Lake County sheriff's sergeant wins new award named after late friend and mentor

Among those dedicated to keeping intoxicated drivers off Illinois' roads, Carol Stream police officer Dan Stafiej was a legend.

So, it was only fitting that when the Schaumburg-based Alliance Against Intoxicated Motorists decided to establish a new award this year honoring the state's top drug recognition expert, they named it in honor of Stafiej, who died in February after a long illness.

And just as fitting, AAIM on Sunday gave the first edition of the award to Stafiej's longtime friend and protégé, Lake County Sheriff's Sgt. Ari Briskman.

"To be given an award in his name is truly one of the most meaningful things I've ever received in my life," Briskman told us this week.

As a certified drug recognition expert, Briskman is a rarity in Illinois law enforcement circles - one of only about 100 statewide. He and his peers have completed a rigorous training program making them specialists in determining whether a driver is under the influence of something other than alcohol, identifying what that is, and backing up their conclusions in court.

For Briskman and many of his fellow DREs, Stafiej was their teacher and mentor.

"Every drug recognition expert in the state has been influenced by Dan Stafiej's teaching, either directly or indirectly," Briskman said.

For Briskman, the motivation to spend hours learning from Stafiej and others came from seeing too many serious crashes involving impaired drivers.

"I made it my goal to make a difference in these cases in any way that I could," he said.

That means, beyond serving as a DRE, Briskman teaches drug recognition to others, leads a countywide multijurisdictional crash investigation team and works as an adjunct instructor for the Homeland Security Training Institute at the College of DuPage.

"He's done amazing work," AAIM Executive Director Rita Kreslin told us. "He's dedicated, he's passionate about this, and he wants to make sure people are held accountable when necessary."

In demand

The work of DREs like Briskman has become increasingly important - and in demand - since 2020, when Illinois legalized recreational marijuana use.

Briskman said drivers and even some law enforcement officers aren't good at recognizing the signs of marijuana intoxication, which is different from alcohol.

"I often see people who think they're safe to drive, when they're not," he said. "We haven't done a good job educating the public on the dangers of driving while intoxicated by cannabis. We've done a great job with alcohol, but haven't done the same with cannabis."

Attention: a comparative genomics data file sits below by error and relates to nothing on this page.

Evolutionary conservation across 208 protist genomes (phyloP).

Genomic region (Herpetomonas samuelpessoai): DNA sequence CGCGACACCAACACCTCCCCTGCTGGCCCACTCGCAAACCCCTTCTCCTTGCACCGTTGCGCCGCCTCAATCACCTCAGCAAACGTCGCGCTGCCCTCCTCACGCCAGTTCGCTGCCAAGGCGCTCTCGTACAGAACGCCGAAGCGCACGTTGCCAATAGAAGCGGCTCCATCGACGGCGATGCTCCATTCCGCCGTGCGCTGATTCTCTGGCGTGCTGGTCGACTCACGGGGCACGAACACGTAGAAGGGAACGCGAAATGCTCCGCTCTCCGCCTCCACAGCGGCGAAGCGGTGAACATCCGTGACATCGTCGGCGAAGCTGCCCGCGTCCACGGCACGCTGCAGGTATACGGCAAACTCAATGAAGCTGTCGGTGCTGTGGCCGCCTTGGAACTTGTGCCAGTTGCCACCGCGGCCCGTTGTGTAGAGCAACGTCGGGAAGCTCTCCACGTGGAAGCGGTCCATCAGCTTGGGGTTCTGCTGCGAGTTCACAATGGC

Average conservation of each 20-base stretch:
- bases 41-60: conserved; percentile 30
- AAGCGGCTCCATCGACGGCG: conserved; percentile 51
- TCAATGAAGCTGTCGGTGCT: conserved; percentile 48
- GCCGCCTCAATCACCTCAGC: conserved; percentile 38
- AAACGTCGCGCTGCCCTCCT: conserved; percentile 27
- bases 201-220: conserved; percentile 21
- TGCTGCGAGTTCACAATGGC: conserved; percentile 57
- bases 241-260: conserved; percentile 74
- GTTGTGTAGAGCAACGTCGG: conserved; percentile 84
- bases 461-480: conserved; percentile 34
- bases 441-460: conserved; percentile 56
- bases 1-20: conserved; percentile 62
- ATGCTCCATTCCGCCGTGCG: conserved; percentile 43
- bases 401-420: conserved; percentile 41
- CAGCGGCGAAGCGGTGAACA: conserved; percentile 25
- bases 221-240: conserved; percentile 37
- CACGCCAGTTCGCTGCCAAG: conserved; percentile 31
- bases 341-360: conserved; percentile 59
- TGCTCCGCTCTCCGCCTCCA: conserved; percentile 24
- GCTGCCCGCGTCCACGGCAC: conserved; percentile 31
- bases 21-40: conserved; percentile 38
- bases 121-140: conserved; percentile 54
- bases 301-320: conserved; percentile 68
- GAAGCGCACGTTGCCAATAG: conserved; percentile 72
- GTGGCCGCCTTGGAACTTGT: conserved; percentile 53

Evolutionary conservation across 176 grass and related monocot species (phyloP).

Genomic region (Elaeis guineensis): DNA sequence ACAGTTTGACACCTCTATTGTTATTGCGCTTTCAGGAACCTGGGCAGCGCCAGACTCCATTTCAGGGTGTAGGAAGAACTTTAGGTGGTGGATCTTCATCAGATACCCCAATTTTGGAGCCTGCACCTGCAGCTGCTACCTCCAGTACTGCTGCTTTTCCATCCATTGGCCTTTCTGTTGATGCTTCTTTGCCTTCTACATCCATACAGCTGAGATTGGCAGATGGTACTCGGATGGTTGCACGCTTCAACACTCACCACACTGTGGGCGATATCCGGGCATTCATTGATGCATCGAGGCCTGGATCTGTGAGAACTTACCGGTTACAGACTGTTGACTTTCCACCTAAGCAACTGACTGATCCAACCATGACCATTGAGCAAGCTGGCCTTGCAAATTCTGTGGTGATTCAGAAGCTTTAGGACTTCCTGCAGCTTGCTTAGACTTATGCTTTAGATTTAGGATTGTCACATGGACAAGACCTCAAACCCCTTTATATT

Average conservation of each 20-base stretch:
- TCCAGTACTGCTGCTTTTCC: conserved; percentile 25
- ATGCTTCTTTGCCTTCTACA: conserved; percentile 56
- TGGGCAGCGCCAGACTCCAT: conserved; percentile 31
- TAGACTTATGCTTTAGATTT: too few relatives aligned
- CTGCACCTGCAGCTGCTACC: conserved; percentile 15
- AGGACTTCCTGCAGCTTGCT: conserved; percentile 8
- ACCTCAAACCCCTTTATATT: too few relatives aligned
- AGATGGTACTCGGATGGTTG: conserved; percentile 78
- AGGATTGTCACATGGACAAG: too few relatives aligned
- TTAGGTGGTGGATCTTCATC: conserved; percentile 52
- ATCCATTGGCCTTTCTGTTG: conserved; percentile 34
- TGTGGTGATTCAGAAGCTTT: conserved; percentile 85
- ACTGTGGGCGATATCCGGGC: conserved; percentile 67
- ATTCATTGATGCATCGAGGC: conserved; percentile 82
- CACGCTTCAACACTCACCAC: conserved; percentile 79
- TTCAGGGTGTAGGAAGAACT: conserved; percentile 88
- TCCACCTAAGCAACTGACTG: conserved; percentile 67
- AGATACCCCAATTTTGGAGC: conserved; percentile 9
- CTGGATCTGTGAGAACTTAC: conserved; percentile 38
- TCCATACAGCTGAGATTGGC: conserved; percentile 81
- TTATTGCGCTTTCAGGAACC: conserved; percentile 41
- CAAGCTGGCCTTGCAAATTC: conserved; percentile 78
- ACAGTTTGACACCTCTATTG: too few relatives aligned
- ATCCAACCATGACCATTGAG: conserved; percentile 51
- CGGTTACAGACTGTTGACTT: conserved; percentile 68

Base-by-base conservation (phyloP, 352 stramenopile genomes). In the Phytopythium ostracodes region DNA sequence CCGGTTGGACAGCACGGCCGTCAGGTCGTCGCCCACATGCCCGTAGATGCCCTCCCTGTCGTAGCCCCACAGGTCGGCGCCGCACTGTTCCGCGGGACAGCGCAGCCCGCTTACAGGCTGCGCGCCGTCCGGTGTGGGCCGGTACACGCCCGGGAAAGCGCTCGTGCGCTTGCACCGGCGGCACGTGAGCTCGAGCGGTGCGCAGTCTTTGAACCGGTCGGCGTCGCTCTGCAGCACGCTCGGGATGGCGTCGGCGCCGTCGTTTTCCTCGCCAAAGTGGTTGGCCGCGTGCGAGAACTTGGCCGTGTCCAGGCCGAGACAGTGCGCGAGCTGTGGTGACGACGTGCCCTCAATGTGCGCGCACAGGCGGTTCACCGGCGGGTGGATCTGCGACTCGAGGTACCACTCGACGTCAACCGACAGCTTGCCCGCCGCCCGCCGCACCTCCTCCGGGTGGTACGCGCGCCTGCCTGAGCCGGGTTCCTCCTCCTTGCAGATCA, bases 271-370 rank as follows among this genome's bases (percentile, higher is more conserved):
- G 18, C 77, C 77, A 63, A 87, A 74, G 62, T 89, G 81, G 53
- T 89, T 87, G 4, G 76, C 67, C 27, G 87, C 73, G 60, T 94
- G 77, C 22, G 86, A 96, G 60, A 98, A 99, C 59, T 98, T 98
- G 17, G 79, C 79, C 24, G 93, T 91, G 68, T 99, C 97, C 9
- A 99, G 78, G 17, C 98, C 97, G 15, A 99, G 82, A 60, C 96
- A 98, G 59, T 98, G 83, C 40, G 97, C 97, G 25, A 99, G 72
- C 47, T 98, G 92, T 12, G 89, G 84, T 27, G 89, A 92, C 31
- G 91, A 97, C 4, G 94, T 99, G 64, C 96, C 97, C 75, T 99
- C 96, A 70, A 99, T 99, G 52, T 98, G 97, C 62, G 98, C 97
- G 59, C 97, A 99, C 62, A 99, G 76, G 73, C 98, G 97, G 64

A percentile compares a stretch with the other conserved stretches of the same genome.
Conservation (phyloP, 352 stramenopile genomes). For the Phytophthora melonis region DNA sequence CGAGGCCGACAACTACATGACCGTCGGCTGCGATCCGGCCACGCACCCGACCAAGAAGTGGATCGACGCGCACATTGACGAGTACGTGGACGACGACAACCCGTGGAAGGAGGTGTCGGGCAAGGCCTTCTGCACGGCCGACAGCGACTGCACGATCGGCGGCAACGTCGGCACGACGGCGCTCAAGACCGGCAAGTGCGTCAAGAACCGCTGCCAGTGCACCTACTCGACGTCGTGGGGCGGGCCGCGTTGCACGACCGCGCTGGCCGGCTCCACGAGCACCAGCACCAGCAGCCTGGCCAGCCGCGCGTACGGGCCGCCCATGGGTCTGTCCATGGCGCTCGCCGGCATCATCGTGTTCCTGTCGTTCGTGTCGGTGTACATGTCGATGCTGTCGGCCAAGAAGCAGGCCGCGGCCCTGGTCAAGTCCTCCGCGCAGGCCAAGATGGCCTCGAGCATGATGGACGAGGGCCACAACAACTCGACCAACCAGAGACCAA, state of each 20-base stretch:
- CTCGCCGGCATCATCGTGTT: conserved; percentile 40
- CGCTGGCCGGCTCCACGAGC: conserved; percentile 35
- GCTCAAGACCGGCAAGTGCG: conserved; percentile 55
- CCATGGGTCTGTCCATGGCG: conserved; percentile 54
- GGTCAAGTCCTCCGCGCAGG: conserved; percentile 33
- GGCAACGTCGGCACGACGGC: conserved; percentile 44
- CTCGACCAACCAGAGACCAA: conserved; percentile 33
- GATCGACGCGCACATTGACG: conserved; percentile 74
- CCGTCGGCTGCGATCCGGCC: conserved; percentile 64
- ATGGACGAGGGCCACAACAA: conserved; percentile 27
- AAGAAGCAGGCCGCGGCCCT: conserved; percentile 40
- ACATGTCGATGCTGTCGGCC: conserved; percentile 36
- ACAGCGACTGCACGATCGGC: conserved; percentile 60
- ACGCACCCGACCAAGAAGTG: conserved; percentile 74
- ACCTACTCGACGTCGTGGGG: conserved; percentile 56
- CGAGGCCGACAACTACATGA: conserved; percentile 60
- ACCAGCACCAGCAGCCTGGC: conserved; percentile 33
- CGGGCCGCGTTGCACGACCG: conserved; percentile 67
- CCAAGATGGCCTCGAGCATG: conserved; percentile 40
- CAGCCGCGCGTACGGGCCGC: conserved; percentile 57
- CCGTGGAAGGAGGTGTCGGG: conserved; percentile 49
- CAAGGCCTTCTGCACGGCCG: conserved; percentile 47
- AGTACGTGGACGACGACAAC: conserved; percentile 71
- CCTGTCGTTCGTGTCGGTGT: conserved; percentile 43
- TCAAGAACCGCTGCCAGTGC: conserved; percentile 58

One more thing

AAIM was founded in the early 1980s by Carol Brierly Golin, whose teenage daughter was killed by a drunken driver in Antioch in 1981, and Glenn Kali, a Lake Forest elementary school teacher whose brother died in a crash caused by an intoxicated driver.

Today, the organization offers victim services, courtroom monitoring, prevention and education program, and organizes victim impact panels, where those accused of driving drunk hear about the devastating consequences their actions could lead to.

Update on injured officer

The Kane County Sheriff's Office says Detective Brian Anderson continues to recover, but is facing more surgeries for injuries sustained when a heavy-duty pickup truck hit his squad SUV Tuesday. He had a second surgery Wednesday. "The head-on crash was nothing short of horrific, and he had to endure a 45-minute extrication from his squad while in a great deal of pain - but never expressed any discomfort. A true warrior," the office posted on Facebook. It said he sustained multiple crushed bones from the waist down.

The crash, which happened on Route 47 near Pingree Grove, remains under investigation. No charges have been announced.

Over the Rainbow Bridge

"Rest easy, girl. We'll take it from here." So said the Kane County Sheriff's Office, in an announcement Monday of the death of retired deputy dog Prada.

Prada and her handler, Sgt. Ryan Monaghan, were involved in hundreds of drug seizures and apprehensions of criminal suspects. But she recently developed a painful form of bone cancer, and was euthanized Monday.

Aurora addition

The Aurora Police Department has added a bloodhound to its police-dog team.

Super-sniffer Sadie is the first bloodhound for the department. She started work Monday after eight weeks of training.

Sadie is trained in one thing - to follow human odor. The department says she will primarily be tasked with finding missing people, but also can track criminal suspects. Her handler is Sgt. Grant Weil.

Sadie and Weil were trained by Nick Wolf of Canine Tactical Operations. Wolf is a Kane County Sheriff's Office sergeant, in charge of that agency's canine unit.

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Dan Stafiej
Sgt. Grant Weil has a new partner, Sadie. The bloodhound began work Monday. She is the first bloodhound on the department's police-dog team. Courtesy of the Aurora Police Department
Sgt. Grant Weil and his new partner, Sadie. The bloodhound began work Monday. She is the first bloodhound on the department's police-dog team. Courtesy of the Aurora Police Department
Kane County Deputy Sgt. Ryan Monaghan and his partner, Prada. The office is mourning the death of Prada, who was euthanized Monday because she was suffering from bone cancer. Courtesy of the Kane County Sheriff's Office
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